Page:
OK, confession time: until a few day ago I’d never played a Rockman game. Technically I had, but only in a “Right what’s all the fuss about then? *fiddles with game* *gets distracted by something shiny*” sort of way, rather than properly sitting down with a specific single title and spending more than five whole minutes on it. Just about everyone I asked told me to play Rockman 2 if I was only going to play one of them, and so that’s what I did (Japanese standalone Playstation port for convenience’s sake, hence the watermarks on the screenshots below).
I wasn’t expecting much to be honest, so I was surprised to find myself having a good time! The stages are actually quite short once you’ve stopped dying in them and the chunky sprites worked well within the NES’ limitations, making for an expressive cast with more superfluous animations than I was expecting from a game published at the tail end of 1988 on a relatively weedy console. The music wasn’t bad either, although as a lady raised on delicious 80’s Euro chiptune I don’t think I’ll ever really find a stock-hardware NES soundtrack that clicks with me.
I found the “defeat the boss, get their weapon” system… OK. In some parts I was shocked at how well they thought it through – using the Leaf Shield to clog Airman up was such a stroke of real-world common sense I wouldn’t necessarily expect to see logic like that applied in a game today, never mind decades ago, and the rest generally rewarded players that applied a little thought or had paid attention to weaponry behaviour beforehand.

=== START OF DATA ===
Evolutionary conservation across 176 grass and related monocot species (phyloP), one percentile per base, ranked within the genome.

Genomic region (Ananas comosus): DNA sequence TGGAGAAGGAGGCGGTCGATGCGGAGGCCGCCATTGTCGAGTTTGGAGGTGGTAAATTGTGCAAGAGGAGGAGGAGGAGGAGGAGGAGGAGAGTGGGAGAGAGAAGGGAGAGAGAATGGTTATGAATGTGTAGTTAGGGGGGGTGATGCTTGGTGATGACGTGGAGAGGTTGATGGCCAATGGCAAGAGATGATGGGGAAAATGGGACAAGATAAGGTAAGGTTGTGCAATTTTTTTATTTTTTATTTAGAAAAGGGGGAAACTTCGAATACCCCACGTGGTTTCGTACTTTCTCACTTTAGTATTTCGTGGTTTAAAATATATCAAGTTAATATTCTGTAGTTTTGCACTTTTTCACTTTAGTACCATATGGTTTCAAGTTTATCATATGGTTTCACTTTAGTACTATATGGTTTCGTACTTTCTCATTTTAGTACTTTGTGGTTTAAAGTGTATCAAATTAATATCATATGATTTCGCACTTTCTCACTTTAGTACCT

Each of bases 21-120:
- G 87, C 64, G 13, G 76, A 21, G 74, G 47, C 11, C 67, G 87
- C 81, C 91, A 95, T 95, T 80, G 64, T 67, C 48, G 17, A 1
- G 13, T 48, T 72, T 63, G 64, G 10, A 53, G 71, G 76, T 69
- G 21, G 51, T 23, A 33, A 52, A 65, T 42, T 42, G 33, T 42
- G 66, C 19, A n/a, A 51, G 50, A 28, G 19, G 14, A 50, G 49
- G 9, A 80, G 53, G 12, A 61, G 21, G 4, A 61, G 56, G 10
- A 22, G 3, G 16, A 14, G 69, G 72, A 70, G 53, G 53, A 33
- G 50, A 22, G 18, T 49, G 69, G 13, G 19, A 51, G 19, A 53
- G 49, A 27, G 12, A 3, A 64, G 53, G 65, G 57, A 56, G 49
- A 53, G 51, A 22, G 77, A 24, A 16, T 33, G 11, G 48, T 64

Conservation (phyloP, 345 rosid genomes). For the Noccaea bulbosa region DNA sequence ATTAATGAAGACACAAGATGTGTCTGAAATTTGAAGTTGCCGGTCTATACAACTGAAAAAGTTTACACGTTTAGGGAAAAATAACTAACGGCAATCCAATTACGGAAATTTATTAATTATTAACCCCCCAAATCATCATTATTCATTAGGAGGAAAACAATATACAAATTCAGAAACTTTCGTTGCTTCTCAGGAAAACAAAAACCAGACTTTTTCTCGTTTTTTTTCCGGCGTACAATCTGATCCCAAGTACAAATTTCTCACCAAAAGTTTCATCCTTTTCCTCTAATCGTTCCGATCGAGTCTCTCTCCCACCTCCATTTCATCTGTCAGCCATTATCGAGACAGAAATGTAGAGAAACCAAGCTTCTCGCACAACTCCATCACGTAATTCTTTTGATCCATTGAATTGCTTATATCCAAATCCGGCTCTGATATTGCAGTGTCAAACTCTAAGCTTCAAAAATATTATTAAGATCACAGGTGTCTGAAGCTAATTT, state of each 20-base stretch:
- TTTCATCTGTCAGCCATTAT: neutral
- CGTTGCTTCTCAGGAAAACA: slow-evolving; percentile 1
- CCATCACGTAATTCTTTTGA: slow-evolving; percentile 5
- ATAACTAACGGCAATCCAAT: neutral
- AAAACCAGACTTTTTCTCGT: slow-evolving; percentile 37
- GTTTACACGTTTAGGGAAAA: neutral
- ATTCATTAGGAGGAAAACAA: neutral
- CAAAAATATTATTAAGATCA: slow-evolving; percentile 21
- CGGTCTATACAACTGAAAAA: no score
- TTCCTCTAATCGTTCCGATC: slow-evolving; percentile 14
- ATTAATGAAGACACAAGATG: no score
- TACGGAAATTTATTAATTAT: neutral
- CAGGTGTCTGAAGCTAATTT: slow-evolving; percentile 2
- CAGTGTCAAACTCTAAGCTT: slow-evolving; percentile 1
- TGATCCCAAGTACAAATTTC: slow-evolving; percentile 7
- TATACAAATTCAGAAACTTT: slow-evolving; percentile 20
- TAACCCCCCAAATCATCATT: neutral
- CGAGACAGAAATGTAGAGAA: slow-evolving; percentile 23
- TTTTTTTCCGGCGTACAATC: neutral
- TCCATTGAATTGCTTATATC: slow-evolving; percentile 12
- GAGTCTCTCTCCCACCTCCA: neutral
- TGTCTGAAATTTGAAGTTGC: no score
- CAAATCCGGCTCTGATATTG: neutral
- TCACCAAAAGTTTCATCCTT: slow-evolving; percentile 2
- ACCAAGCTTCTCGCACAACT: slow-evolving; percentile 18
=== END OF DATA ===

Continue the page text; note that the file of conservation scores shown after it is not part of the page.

Then came Quickman (yes I’m going to complain about Quickman).
It’s as if the reason why everything else in the game is so progressive and fun is because they took all the usual 80’s platformer traps and, unable to destroy the vile monster they had created, imprisoned it within a single stage instead. I have no problem with games being hard - I like hard. What I do have a problem with is blind memorisation trying to pass itself off as skilful play. A stage designed to be hard-but-fair would allow you to see where the danger lies beforehand and make the challenge how to negotiate it safely (Heatman’s instakill lava pits, for example), or it’d be obvious where the enemy was coming from and you’d have time to react (Woodman’s robo-chicken things). However Quickman’s BS Energy Lasers Of Doom expect you to have positioned yourself correctly before you’re even on the same screen as the lasers you’re falling in to.
When Rockman 2’s not assuming its players are masters of clairvoyance I thought it was an exciting and creative adventure, but there are times when it slips into the worst of 80’s platforming ruts – and ultimately a stage-long memory test isn’t something I enjoyed back then and I certainly don’t have the patience for it now, which is why this game’s been shelved while I go and find a slightly more balanced gaming experience, like whatever SNK can come up with.
But the good news is I can at least now see why people think so fondly of it even if I’ll probably never finish the game myself, so all in all I’ll consider this little history lesson 600-ish yen well spent.